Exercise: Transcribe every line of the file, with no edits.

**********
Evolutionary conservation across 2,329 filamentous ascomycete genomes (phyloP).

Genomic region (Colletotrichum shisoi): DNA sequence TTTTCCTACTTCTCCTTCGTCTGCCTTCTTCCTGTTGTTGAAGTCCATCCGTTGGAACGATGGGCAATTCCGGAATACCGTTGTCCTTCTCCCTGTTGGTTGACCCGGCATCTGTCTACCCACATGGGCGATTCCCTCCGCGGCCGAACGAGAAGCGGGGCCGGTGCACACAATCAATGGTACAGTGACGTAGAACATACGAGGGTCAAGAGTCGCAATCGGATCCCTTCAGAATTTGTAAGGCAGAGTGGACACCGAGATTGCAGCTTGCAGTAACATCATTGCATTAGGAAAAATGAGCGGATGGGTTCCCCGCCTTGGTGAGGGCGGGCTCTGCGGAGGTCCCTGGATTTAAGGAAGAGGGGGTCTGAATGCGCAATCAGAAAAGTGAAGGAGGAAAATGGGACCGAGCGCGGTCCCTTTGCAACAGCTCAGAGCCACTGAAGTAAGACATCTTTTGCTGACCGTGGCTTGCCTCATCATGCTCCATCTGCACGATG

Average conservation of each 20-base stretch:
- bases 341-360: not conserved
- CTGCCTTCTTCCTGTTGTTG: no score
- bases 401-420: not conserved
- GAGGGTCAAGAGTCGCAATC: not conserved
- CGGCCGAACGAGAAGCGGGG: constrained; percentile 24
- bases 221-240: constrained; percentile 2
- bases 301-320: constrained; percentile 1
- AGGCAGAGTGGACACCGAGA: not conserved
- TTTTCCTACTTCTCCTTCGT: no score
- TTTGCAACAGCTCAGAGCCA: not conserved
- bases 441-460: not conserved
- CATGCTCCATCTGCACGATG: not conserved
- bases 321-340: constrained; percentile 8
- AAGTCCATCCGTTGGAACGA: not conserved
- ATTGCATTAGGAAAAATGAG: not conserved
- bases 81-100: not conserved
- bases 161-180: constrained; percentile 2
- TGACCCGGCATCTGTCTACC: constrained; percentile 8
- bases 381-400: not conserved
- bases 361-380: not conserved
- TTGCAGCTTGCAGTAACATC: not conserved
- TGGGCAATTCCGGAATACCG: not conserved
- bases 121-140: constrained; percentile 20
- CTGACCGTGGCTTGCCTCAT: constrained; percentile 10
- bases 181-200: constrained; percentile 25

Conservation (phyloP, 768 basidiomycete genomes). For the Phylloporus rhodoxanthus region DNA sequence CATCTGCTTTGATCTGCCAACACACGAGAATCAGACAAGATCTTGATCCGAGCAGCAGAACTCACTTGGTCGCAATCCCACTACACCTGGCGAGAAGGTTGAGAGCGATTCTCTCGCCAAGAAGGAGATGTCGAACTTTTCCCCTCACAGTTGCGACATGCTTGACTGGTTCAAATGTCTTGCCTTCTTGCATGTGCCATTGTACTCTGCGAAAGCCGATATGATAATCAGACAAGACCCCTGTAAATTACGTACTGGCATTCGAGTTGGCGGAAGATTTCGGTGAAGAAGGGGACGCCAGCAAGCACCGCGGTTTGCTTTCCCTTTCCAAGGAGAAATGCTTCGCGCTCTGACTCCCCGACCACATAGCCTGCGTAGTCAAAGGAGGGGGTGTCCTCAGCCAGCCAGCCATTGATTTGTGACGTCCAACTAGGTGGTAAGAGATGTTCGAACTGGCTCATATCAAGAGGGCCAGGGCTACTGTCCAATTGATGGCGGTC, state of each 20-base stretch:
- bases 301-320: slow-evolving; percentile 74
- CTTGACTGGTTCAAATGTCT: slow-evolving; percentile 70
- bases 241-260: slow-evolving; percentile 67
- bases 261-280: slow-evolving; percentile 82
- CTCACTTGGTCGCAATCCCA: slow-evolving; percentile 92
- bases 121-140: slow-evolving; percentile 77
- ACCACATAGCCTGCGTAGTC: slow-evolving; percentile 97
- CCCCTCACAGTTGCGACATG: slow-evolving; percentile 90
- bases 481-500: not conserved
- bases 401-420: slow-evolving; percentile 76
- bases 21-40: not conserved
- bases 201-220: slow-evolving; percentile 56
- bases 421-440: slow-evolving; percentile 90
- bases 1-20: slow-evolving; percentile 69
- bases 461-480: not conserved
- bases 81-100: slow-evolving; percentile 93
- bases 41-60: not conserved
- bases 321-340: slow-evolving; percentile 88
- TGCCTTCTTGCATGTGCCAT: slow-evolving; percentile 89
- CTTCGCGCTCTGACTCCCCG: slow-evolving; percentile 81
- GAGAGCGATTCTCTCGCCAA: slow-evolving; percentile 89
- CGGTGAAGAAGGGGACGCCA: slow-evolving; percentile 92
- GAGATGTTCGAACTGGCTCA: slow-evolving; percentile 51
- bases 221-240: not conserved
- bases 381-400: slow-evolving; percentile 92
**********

Evolutionary conservation across 2,329 filamentous ascomycete genomes (phyloP).

Genomic region (Colletotrichum shisoi): DNA sequence TTTTCCTACTTCTCCTTCGTCTGCCTTCTTCCTGTTGTTGAAGTCCATCCGTTGGAACGATGGGCAATTCCGGAATACCGTTGTCCTTCTCCCTGTTGGTTGACCCGGCATCTGTCTACCCACATGGGCGATTCCCTCCGCGGCCGAACGAGAAGCGGGGCCGGTGCACACAATCAATGGTACAGTGACGTAGAACATACGAGGGTCAAGAGTCGCAATCGGATCCCTTCAGAATTTGTAAGGCAGAGTGGACACCGAGATTGCAGCTTGCAGTAACATCATTGCATTAGGAAAAATGAGCGGATGGGTTCCCCGCCTTGGTGAGGGCGGGCTCTGCGGAGGTCCCTGGATTTAAGGAAGAGGGGGTCTGAATGCGCAATCAGAAAAGTGAAGGAGGAAAATGGGACCGAGCGCGGTCCCTTTGCAACAGCTCAGAGCCACTGAAGTAAGACATCTTTTGCTGACCGTGGCTTGCCTCATCATGCTCCATCTGCACGATG

Average conservation of each 20-base stretch:
- bases 341-360: not conserved
- CTGCCTTCTTCCTGTTGTTG: no score
- bases 401-420: not conserved
- GAGGGTCAAGAGTCGCAATC: not conserved
- CGGCCGAACGAGAAGCGGGG: constrained; percentile 24
- bases 221-240: constrained; percentile 2
- bases 301-320: constrained; percentile 1
- AGGCAGAGTGGACACCGAGA: not conserved
- TTTTCCTACTTCTCCTTCGT: no score
- TTTGCAACAGCTCAGAGCCA: not conserved
- bases 441-460: not conserved
- CATGCTCCATCTGCACGATG: not conserved
- bases 321-340: constrained; percentile 8
- AAGTCCATCCGTTGGAACGA: not conserved
- ATTGCATTAGGAAAAATGAG: not conserved
- bases 81-100: not conserved
- bases 161-180: constrained; percentile 2
- TGACCCGGCATCTGTCTACC: constrained; percentile 8
- bases 381-400: not conserved
- bases 361-380: not conserved
- TTGCAGCTTGCAGTAACATC: not conserved
- TGGGCAATTCCGGAATACCG: not conserved
- bases 121-140: constrained; percentile 20
- CTGACCGTGGCTTGCCTCAT: constrained; percentile 10
- bases 181-200: constrained; percentile 25

Conservation (phyloP, 768 basidiomycete genomes). For the Phylloporus rhodoxanthus region DNA sequence CATCTGCTTTGATCTGCCAACACACGAGAATCAGACAAGATCTTGATCCGAGCAGCAGAACTCACTTGGTCGCAATCCCACTACACCTGGCGAGAAGGTTGAGAGCGATTCTCTCGCCAAGAAGGAGATGTCGAACTTTTCCCCTCACAGTTGCGACATGCTTGACTGGTTCAAATGTCTTGCCTTCTTGCATGTGCCATTGTACTCTGCGAAAGCCGATATGATAATCAGACAAGACCCCTGTAAATTACGTACTGGCATTCGAGTTGGCGGAAGATTTCGGTGAAGAAGGGGACGCCAGCAAGCACCGCGGTTTGCTTTCCCTTTCCAAGGAGAAATGCTTCGCGCTCTGACTCCCCGACCACATAGCCTGCGTAGTCAAAGGAGGGGGTGTCCTCAGCCAGCCAGCCATTGATTTGTGACGTCCAACTAGGTGGTAAGAGATGTTCGAACTGGCTCATATCAAGAGGGCCAGGGCTACTGTCCAATTGATGGCGGTC, state of each 20-base stretch:
- bases 301-320: slow-evolving; percentile 74
- CTTGACTGGTTCAAATGTCT: slow-evolving; percentile 70
- bases 241-260: slow-evolving; percentile 67
- bases 261-280: slow-evolving; percentile 82
- CTCACTTGGTCGCAATCCCA: slow-evolving; percentile 92
- bases 121-140: slow-evolving; percentile 77
- ACCACATAGCCTGCGTAGTC: slow-evolving; percentile 97
- CCCCTCACAGTTGCGACATG: slow-evolving; percentile 90
- bases 481-500: not conserved
- bases 401-420: slow-evolving; percentile 76
- bases 21-40: not conserved
- bases 201-220: slow-evolving; percentile 56
- bases 421-440: slow-evolving; percentile 90
- bases 1-20: slow-evolving; percentile 69
- bases 461-480: not conserved
- bases 81-100: slow-evolving; percentile 93
- bases 41-60: not conserved
- bases 321-340: slow-evolving; percentile 88
- TGCCTTCTTGCATGTGCCAT: slow-evolving; percentile 89
- CTTCGCGCTCTGACTCCCCG: slow-evolving; percentile 81
- GAGAGCGATTCTCTCGCCAA: slow-evolving; percentile 89
- CGGTGAAGAAGGGGACGCCA: slow-evolving; percentile 92
- GAGATGTTCGAACTGGCTCA: slow-evolving; percentile 51
- bases 221-240: not conserved
- bases 381-400: slow-evolving; percentile 92